DECATUR, Ind. (AP) – Indiana health and wildlife officials have taken water samples from the Wabash River in northeastern Indiana to try to determine what has been killing fish there.
David Cage, on-scene coordinator for the Indiana Department of Environmental Management’s emergency response section, said Wednesday that on-site tests for ammonia nitrates, oxygen levels and pH levels are normal and have not contributed to the fish kill. The tests won’t reveal if pesticides or herbicides have entered the waterway. Results of those tests will not be available for up to two weeks, he said.
The river upstream from the Adams County community of Linn Grove, about 30 miles south of Fort Wayne, had a green cast, raising suspicions that algae bloom toxins could be responsible for the kill of an undetermined number of fish.
Cage said he could not rule out the possibility of an algae bloom.
The Decatur Daily Democrat reports that the recent death of a dog in Linn Grove has prompted state and county health officials to urge residents to avoid contact with the river until all test results are known. The dog’s owners have told investigators it frequently drank from the river.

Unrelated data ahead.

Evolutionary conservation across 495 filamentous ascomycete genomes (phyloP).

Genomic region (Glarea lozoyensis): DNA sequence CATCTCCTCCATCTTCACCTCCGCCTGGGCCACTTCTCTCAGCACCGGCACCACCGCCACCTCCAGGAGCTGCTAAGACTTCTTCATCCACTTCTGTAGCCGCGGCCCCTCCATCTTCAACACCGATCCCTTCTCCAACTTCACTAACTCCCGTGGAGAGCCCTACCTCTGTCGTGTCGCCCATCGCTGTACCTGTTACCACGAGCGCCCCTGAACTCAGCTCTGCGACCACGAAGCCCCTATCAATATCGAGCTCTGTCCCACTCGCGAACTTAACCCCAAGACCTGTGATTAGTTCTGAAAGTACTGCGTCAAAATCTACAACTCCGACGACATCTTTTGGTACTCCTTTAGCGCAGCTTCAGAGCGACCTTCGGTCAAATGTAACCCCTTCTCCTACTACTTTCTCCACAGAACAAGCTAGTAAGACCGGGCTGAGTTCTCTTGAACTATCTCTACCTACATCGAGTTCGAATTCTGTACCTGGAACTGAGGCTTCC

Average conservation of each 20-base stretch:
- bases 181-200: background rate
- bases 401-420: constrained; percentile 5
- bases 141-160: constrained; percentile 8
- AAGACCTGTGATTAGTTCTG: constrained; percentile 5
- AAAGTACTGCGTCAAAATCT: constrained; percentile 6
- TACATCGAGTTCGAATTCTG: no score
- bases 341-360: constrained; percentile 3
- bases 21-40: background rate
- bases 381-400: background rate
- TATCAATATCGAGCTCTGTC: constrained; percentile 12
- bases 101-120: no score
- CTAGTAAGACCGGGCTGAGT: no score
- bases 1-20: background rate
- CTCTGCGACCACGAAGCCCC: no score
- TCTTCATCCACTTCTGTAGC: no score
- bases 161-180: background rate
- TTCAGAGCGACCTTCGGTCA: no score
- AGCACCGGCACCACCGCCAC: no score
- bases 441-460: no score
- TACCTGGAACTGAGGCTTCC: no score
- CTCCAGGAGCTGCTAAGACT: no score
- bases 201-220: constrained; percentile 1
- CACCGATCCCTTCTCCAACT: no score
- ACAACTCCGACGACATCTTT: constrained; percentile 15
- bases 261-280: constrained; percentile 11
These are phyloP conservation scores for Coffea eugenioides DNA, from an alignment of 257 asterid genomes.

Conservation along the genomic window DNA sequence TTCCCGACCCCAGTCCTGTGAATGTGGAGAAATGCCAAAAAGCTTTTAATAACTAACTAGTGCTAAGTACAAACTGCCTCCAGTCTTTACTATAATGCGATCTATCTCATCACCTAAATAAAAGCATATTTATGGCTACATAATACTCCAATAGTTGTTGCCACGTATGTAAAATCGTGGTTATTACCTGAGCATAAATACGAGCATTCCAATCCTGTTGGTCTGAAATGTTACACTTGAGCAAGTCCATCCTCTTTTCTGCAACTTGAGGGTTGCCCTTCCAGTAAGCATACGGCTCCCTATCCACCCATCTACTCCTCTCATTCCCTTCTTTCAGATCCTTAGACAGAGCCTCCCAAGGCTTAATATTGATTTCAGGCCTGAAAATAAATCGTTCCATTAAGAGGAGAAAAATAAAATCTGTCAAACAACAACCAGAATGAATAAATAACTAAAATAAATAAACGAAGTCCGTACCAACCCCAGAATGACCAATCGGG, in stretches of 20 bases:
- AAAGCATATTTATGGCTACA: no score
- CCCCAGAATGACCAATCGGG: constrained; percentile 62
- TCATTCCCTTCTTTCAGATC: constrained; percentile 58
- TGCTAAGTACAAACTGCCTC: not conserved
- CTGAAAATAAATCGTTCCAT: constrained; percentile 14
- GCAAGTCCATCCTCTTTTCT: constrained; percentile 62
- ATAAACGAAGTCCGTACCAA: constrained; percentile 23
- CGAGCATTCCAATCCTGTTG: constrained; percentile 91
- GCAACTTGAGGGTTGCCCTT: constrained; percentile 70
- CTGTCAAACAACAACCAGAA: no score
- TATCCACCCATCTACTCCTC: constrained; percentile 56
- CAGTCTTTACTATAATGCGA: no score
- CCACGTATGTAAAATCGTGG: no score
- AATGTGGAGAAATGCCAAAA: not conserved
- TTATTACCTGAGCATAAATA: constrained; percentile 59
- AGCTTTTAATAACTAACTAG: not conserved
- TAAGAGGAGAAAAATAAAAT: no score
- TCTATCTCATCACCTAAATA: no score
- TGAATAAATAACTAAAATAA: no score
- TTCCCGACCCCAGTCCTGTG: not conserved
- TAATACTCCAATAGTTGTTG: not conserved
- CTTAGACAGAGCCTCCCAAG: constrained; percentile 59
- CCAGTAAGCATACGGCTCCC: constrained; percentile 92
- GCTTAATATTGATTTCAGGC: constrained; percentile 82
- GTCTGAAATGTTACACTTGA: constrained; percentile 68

“Is there a correlation between the algae bloom and what’s happening with the fish? We don’t know,” Gage said. “If it turns out to be toxic algae, it may not even be related to the dead fish. We simply need to do more research.”
While Cage was not ready to issue a public health warning against recreational activities in the Wabash River, he suggested residents avoid contact with the river water until it is deemed safe.
“Based on past experience, it’s probably not a good idea to get this stuff on you,” he said.